By Dr. Leon Barrett
The partners are the home (parents and other members of the household), the children/students, the school (formal education system/government), and the community (non-governmental organizations, including religious bodies).
Over the course of time, I will address the roles of each partner. I will start with parents.
The Ontario Ministry of education in its curriculum documents, for example, outlines some of the roles parents can play in the education of their children.
In the elementary school social studies and history and geography curriculum document, for example, it notes: “Parents play an important role in their children’s learning. Studies show that students perform better in school if their parents are involved in their education. By becoming familiar with the social studies, history, and geography curriculum, parents can better appreciate what is being taught in each grade and what their children are expected to learn.
“This awareness will enhance parents’ ability to discuss their children’s work with them, to communicate with teachers, and to ask relevant questions about their children’s progress. Knowledge of the expectations will also help parents understand how their children are progressing in school and will enhance their ability to work with teachers to improve their children’s learning.
“Parents are the primary educators of their children with respect to learning about values, appropriate behaviour, and cultural, spiritual, and personal beliefs and traditions, and they are their children’s first role models. It is therefore important for schools and parents to work together to ensure that home and school provide a mutually supportive framework for young people’s education.
“Effective ways in which parents can support their children’s learning include the following: attending parent-teacher interviews; participating in parent workshops and school council activities (including becoming a school council member); and encouraging their children to complete their assignments and to practise new skills or apply new learning at home.
“Parents can be supportive by discussing current events with their children, encouraging them to develop an awareness of issues relevant to their studies. Parents can also promote their children’s understanding of and appreciation for the multiple communities to which they belong – ethno-cultural, religious, linguistic, national – by exposing them to people, cultural events, and stories related to their heritage. Within the school, parents can promote and attend events related to social studies, history, and geography.”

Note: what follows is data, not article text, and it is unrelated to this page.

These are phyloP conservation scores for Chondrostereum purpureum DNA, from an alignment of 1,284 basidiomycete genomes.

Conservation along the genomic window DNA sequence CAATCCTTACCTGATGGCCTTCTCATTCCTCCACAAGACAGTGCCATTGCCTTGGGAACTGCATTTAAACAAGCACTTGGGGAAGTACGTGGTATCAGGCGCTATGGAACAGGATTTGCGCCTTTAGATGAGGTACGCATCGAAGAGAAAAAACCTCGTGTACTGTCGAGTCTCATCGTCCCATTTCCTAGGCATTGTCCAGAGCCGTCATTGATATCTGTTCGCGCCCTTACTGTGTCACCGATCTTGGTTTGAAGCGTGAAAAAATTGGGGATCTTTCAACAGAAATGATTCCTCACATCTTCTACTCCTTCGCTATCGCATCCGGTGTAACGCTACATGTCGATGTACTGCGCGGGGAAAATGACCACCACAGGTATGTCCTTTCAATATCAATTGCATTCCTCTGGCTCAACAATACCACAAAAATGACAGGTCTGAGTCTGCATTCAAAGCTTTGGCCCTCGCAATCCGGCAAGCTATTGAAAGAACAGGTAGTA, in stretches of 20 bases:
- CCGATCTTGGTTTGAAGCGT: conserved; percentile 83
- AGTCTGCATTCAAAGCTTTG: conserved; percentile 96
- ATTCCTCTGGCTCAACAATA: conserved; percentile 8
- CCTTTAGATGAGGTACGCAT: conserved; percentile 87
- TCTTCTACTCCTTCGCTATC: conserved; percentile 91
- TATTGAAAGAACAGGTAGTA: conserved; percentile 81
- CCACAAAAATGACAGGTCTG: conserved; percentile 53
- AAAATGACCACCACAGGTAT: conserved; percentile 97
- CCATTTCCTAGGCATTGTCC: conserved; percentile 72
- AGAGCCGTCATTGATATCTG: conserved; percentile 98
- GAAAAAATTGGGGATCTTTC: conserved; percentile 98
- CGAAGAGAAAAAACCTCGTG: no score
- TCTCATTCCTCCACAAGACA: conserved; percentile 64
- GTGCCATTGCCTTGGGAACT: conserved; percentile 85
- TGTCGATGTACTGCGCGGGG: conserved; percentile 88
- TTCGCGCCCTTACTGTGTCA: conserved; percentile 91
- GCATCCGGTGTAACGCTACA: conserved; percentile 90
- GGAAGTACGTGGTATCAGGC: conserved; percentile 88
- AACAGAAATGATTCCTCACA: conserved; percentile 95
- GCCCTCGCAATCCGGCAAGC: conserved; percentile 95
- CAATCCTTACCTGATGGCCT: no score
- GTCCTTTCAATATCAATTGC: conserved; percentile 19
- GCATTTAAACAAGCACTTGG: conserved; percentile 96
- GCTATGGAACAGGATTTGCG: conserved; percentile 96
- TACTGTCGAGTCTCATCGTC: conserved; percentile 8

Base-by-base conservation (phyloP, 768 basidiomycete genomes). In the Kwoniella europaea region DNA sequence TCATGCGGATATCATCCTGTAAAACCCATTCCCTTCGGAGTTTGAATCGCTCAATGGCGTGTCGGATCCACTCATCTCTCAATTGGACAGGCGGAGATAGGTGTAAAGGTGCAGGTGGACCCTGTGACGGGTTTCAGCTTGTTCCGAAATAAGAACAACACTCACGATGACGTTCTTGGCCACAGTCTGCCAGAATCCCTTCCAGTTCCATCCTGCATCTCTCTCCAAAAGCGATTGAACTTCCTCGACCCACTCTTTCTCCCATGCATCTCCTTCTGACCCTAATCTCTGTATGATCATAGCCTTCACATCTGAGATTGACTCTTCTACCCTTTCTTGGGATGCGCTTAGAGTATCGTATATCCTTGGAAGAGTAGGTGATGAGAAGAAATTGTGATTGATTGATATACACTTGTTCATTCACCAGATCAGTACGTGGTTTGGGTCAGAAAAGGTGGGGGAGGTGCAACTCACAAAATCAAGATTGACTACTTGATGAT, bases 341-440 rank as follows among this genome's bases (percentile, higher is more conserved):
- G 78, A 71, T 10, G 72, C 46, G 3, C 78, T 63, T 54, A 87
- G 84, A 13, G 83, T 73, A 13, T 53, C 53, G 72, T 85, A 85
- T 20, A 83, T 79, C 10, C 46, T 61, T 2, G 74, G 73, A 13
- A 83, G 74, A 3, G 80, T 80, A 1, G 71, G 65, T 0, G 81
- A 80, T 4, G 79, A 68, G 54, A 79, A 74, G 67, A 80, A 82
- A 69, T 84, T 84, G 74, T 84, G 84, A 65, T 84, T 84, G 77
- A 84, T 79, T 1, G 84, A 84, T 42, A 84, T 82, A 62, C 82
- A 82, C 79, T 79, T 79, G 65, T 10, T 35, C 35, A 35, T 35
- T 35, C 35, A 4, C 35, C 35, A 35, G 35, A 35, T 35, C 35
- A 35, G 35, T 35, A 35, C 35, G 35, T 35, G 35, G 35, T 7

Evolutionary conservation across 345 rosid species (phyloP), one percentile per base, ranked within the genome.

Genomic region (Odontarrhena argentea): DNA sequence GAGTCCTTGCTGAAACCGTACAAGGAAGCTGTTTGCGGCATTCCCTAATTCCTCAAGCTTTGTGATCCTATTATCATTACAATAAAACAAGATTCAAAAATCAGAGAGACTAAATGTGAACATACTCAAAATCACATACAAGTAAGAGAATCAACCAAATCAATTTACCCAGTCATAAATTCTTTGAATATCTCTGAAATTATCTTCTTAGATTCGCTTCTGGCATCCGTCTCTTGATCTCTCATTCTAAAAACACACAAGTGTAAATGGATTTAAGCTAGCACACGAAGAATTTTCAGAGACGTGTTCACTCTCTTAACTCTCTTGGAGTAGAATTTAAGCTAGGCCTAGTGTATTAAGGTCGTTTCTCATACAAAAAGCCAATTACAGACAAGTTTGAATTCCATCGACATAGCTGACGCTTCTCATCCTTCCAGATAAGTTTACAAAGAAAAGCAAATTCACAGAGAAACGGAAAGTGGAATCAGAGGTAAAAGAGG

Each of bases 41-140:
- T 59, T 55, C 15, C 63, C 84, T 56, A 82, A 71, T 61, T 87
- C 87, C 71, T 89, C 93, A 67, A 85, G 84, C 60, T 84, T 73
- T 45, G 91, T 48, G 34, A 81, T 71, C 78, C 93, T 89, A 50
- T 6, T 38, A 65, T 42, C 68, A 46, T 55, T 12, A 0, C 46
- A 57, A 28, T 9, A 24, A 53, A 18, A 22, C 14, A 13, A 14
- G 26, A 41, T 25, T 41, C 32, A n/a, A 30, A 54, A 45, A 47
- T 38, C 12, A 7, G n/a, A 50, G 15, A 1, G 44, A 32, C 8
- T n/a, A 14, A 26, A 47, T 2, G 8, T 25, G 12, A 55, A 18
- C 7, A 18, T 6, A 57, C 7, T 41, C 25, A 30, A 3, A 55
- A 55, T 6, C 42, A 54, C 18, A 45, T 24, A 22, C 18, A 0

These are not the only roles parents can, and should, play as I will discuss.
There is a popular view that the involvement of parents in the education of their children starts in the formal education system (school) and is the basis of student success. This though is based on a narrow view of education.
Education is more than what is done to, with and for students in the educational institutions. As my associates and I noted in our book, Succeeding in the Educational Maze, and in our community presentations, more education occurs outside of the formal education system than occurs within it.
We have adopted a broader view of education. We regard education as both a process and a product. The process involves all the things we do to acquire the product, which includes the skills, values, attitudes, experiences, and knowledge we build up from birth to our death.
So education is going on all the time. As the popular slogan says, “Education is a journey, not a destination”.
This means the education of our children starts with parents, even before the children are born, and should continue even after they leave home, if they do leave home.
When we decide to have children, there are some things we should consider and bear in mind. For example, the children will not be living by chance. There is a purpose for which they will be living.